After leaving Ngorongoro Farmhouse we skirted the crater once again as we made our way to our next stop, Ndutu, which is part of the NCA, situated to the west of the crater on the border with the Serengeti. The area was very dry, with the 'short rains' yet to materialize, and as such the numbers of general game were relatively low. The predators were still around however, and the fact that Ndutu is not as popular as the Serengeti, and the allowance of off road driving, made for a wonderful overall experience. We arrived at Ndutu Safari Lodge in time for lunch, and then did an afternoon drive, the highlight of which was a female Cheetah and her three well-grown cubs, which we watched as they rose from their afternoon slumber and headed off on a hunt. Two of the cubs spotted a Reedbuck in the reeds and set off in pursuit, but the antelope had way too much of a head start to make it viable. Good practice for the cubs though! A great sighting it was, and in the twilight, we headed back to camp before meeting for drinks and dinner, during which we had great views of the resident pair of Genets sitting in the rafters almost above the table. On our full day we were out early, and saw numerous Lions, a different Cheetah female (with one cub) which had just brought down an adult male Impala and were beginning to feed, and had brief views of Leopard while we were having our picnic breakfast. Plus of course all the other sights -  the Famlingos on Lake Ndutu, a Striped Hyena at dusk, numerous antelope species, birds galore... And then there was the fantastic birding and bird photography at the little bird bath in the camp to keep us occupied between drives.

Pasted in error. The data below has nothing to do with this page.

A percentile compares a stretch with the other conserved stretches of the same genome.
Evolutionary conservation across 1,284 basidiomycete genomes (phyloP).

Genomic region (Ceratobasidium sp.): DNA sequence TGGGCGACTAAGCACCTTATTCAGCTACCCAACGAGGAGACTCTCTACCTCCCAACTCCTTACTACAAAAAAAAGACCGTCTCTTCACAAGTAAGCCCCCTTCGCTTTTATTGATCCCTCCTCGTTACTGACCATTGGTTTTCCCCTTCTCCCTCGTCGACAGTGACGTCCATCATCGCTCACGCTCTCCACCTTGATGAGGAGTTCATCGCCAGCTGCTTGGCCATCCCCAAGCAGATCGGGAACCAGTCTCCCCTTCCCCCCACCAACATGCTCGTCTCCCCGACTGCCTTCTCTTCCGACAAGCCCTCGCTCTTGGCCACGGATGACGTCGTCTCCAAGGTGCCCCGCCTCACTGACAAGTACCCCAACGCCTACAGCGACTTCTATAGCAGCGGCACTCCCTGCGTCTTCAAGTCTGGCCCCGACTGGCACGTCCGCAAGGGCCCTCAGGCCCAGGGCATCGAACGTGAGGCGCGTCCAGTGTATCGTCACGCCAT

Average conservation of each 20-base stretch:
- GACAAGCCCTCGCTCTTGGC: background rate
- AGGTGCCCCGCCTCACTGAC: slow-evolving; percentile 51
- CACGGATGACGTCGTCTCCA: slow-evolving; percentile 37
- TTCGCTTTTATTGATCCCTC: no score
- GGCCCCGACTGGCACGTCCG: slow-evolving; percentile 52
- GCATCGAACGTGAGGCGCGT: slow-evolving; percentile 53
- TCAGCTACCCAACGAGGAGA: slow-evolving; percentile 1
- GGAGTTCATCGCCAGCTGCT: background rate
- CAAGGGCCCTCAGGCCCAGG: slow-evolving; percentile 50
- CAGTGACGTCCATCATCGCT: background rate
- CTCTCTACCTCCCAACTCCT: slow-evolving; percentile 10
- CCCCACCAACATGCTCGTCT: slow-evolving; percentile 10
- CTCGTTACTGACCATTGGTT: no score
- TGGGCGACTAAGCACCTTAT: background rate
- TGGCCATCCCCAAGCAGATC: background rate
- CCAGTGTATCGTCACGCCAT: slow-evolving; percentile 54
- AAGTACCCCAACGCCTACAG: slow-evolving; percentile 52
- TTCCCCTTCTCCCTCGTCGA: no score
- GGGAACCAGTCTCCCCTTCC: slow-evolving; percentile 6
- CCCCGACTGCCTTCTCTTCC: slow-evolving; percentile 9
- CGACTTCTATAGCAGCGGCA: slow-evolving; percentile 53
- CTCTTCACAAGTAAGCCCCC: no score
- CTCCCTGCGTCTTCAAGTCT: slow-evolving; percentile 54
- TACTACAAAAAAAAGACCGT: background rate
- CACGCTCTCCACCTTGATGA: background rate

Above: female Cheetah and single cub with fresh Impala kill.

Days 8 - 10: The Serengeti.